Abatacept (By injection)
Antirheumatic, Immune Modulator (About this – PubMed Health)
Uses of This Medicine
Abatacept injection is used alone or together with other medicines to reduce the signs and symptoms of moderate to severe rheumatoid arthritis. Abatacept helps keep joint damage from getting worse after other medicines have been used and did not work well.
Abatacept injection is also used in children 6 years of age and older for juvenile idiopathic arthritis (JIA).
This medicine is available only with your doctor’s prescription.
Other uses (PubMed Health)
How To Use
You may be taught how to give your medicine at home. Make sure you understand all instructions before giving yourself an injection. Do not use more medicine or use it more often than your doctor tells you to.
You will be shown the body areas where this shot can be given. Use a different body area each time you give yourself a shot. Keep track of where you give each shot to make sure you rotate body areas.
Use a new needle and syringe each time you inject your medicine.
Do not use the medicine if the liquid in the prefilled syringe has changed color, or if you see particles in it.
Read and follow the patient instructions that come with this medicine. Talk to your doctor or pharmacist if you have any questions.
Missed dose: Call your doctor or pharmacist for instructions.
If you store this medicine at home, keep it in the refrigerator. Do not freeze.
Ask your pharmacist, doctor, or health caregiver about the best way to dispose of any leftover medicine, containers, and other supplies. Throw away old medicine after the expiration date has passed.
Throw away used needles in a hard, closed container that the needles cannot poke through. Keep this container away from children and pets.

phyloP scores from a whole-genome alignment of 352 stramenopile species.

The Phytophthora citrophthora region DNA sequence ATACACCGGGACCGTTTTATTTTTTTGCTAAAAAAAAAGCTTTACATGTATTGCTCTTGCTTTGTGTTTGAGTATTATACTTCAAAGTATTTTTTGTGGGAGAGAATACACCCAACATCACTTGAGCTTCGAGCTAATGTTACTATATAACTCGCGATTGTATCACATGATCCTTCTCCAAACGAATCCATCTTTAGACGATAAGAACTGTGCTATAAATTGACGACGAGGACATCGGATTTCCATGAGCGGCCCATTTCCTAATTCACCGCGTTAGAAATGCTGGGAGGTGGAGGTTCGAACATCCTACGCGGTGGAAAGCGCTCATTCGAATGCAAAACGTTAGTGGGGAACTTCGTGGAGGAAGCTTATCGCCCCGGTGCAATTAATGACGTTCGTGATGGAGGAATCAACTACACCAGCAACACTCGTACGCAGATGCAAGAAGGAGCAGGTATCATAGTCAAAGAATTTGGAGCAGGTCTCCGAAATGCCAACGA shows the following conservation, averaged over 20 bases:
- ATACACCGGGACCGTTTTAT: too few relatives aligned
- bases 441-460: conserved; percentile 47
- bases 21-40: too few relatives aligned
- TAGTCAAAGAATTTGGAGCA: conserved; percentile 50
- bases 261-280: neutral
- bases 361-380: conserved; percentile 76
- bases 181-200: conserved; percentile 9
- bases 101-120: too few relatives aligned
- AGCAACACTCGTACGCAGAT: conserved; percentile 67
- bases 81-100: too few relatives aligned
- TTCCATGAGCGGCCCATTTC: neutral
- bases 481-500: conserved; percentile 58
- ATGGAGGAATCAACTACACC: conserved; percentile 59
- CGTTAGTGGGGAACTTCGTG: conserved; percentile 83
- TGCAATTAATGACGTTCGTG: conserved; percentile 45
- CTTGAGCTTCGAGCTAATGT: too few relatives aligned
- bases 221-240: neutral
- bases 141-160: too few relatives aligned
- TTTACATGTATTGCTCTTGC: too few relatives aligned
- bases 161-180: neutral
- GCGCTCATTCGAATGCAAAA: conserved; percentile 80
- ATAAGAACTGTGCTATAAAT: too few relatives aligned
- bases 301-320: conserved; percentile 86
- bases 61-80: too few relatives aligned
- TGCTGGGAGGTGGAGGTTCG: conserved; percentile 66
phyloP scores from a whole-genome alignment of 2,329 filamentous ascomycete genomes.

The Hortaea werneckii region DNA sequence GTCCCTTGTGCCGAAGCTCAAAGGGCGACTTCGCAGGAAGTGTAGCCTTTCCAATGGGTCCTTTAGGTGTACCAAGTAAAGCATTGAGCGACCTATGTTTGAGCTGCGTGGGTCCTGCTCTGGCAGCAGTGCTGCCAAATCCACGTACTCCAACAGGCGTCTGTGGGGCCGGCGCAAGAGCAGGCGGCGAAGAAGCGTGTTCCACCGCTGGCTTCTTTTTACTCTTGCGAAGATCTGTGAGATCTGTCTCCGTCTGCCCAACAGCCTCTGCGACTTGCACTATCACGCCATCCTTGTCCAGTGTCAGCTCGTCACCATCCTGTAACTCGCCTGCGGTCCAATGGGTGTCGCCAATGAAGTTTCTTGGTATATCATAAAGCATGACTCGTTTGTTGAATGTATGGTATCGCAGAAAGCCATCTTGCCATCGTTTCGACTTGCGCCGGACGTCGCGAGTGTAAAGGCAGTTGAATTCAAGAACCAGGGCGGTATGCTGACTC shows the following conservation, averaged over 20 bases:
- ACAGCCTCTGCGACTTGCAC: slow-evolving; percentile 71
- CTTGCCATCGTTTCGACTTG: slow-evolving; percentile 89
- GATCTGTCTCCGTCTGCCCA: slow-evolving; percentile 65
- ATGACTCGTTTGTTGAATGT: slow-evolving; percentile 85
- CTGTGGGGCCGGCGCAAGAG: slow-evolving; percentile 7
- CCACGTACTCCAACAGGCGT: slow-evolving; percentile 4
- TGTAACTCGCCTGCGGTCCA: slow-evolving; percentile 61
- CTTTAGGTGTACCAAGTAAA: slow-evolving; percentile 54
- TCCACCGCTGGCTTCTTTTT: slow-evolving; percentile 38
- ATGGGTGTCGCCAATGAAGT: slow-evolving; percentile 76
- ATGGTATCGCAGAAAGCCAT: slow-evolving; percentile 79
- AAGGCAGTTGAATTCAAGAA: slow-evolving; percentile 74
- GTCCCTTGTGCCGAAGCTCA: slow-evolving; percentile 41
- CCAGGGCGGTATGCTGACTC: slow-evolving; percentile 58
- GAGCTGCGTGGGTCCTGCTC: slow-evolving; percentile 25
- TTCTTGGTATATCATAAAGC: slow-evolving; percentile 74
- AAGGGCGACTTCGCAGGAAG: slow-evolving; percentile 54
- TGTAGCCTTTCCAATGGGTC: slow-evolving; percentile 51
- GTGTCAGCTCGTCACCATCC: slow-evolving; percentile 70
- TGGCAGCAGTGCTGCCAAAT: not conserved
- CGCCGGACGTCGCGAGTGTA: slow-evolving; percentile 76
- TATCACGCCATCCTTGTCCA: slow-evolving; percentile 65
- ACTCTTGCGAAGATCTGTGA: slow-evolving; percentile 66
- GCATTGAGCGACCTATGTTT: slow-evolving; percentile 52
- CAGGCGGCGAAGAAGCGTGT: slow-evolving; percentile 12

Drugs and Foods to Avoid
Ask your doctor or pharmacist before using any other medicine, including over-the-counter medicines, vitamins, and herbal products.
When Not To Use
This medicine is not right for everyone. Do not use it if you had an allergic reaction to abatacept.
Tell your doctor if you are pregnant or breastfeeding, or if you have cancer, diabetes, breathing or lung problems (such as COPD), any infection (such as the flu), hepatitis B, tuberculosis (TB), or are scheduled to have surgery.
This medicine may cause the following problems:Serious allergic reactions, including anaphylaxis Decreased ability to fight infection Changes in blood sugar levels
You will need a skin test for TB before you start using this medicine. Tell your doctor if you or anyone in your home has ever had a positive reaction to a TB skin test.
Your doctor will check your progress and the effects of this medicine at regular visits. Keep all appointments. Blood tests may be needed to check for unwanted effects.
Keep all medicine out of the reach of children. Never share your medicine with anyone.
Possible side effects
Summary More details
Call your doctor right away if you notice any of these side effects:
Change in how much or how often you urinate, painful urination
Dizziness or lightheadedness
Fast, slow, or pounding heartbeat
Shortness of breath or trouble breathing
If you notice these less serious side effects, talk with your doctor:
Pain, itching, burning, redness, swelling, or a lump under your skin where the shot is given
If you notice other side effects that you think are caused by this medicine, tell your doctor.
Call your doctor for medical advice about side effects. You may report side effects to FDA at 1-800-FDA-1088.
More side effects of this drug
Brand names include
There may be other brand names for this medicine.